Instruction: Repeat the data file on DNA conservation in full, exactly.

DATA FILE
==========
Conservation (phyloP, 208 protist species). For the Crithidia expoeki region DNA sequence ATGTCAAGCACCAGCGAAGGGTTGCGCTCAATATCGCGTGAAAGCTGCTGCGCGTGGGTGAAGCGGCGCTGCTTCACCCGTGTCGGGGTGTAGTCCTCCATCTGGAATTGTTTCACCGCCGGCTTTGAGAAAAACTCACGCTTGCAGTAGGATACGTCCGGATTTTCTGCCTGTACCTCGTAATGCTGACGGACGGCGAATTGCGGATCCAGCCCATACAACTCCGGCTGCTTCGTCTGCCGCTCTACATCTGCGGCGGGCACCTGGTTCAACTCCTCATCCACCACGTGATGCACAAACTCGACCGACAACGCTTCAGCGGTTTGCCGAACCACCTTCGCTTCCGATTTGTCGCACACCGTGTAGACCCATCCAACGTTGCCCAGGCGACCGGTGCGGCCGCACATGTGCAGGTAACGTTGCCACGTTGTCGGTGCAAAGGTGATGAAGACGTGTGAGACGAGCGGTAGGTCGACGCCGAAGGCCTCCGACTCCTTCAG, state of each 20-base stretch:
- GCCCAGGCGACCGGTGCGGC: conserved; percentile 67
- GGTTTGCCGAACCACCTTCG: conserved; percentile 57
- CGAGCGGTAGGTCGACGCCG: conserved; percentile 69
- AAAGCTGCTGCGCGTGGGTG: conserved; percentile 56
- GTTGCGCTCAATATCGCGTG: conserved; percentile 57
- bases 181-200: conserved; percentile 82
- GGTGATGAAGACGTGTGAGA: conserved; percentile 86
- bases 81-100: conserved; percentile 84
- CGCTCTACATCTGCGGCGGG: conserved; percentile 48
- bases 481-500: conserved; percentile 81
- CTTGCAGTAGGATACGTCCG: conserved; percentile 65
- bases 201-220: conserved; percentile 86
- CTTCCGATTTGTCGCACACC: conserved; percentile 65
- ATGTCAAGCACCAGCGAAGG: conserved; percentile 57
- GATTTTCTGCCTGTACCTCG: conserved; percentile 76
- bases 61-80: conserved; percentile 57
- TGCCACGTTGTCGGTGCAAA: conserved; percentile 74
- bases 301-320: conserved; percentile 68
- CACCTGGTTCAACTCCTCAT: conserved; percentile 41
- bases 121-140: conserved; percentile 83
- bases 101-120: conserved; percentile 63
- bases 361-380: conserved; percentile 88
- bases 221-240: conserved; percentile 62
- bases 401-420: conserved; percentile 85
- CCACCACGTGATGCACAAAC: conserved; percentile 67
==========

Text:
Conservation (phyloP, 208 protist species). For the Crithidia expoeki region DNA sequence ATGTCAAGCACCAGCGAAGGGTTGCGCTCAATATCGCGTGAAAGCTGCTGCGCGTGGGTGAAGCGGCGCTGCTTCACCCGTGTCGGGGTGTAGTCCTCCATCTGGAATTGTTTCACCGCCGGCTTTGAGAAAAACTCACGCTTGCAGTAGGATACGTCCGGATTTTCTGCCTGTACCTCGTAATGCTGACGGACGGCGAATTGCGGATCCAGCCCATACAACTCCGGCTGCTTCGTCTGCCGCTCTACATCTGCGGCGGGCACCTGGTTCAACTCCTCATCCACCACGTGATGCACAAACTCGACCGACAACGCTTCAGCGGTTTGCCGAACCACCTTCGCTTCCGATTTGTCGCACACCGTGTAGACCCATCCAACGTTGCCCAGGCGACCGGTGCGGCCGCACATGTGCAGGTAACGTTGCCACGTTGTCGGTGCAAAGGTGATGAAGACGTGTGAGACGAGCGGTAGGTCGACGCCGAAGGCCTCCGACTCCTTCAG, state of each 20-base stretch:
- GCCCAGGCGACCGGTGCGGC: conserved; percentile 67
- GGTTTGCCGAACCACCTTCG: conserved; percentile 57
- CGAGCGGTAGGTCGACGCCG: conserved; percentile 69
- AAAGCTGCTGCGCGTGGGTG: conserved; percentile 56
- GTTGCGCTCAATATCGCGTG: conserved; percentile 57
- bases 181-200: conserved; percentile 82
- GGTGATGAAGACGTGTGAGA: conserved; percentile 86
- bases 81-100: conserved; percentile 84
- CGCTCTACATCTGCGGCGGG: conserved; percentile 48
- bases 481-500: conserved; percentile 81
- CTTGCAGTAGGATACGTCCG: conserved; percentile 65
- bases 201-220: conserved; percentile 86
- CTTCCGATTTGTCGCACACC: conserved; percentile 65
- ATGTCAAGCACCAGCGAAGG: conserved; percentile 57
- GATTTTCTGCCTGTACCTCG: conserved; percentile 76
- bases 61-80: conserved; percentile 57
- TGCCACGTTGTCGGTGCAAA: conserved; percentile 74
- bases 301-320: conserved; percentile 68
- CACCTGGTTCAACTCCTCAT: conserved; percentile 41
- bases 121-140: conserved; percentile 83
- bases 101-120: conserved; percentile 63
- bases 361-380: conserved; percentile 88
- bases 221-240: conserved; percentile 62
- bases 401-420: conserved; percentile 85
- CCACCACGTGATGCACAAAC: conserved; percentile 67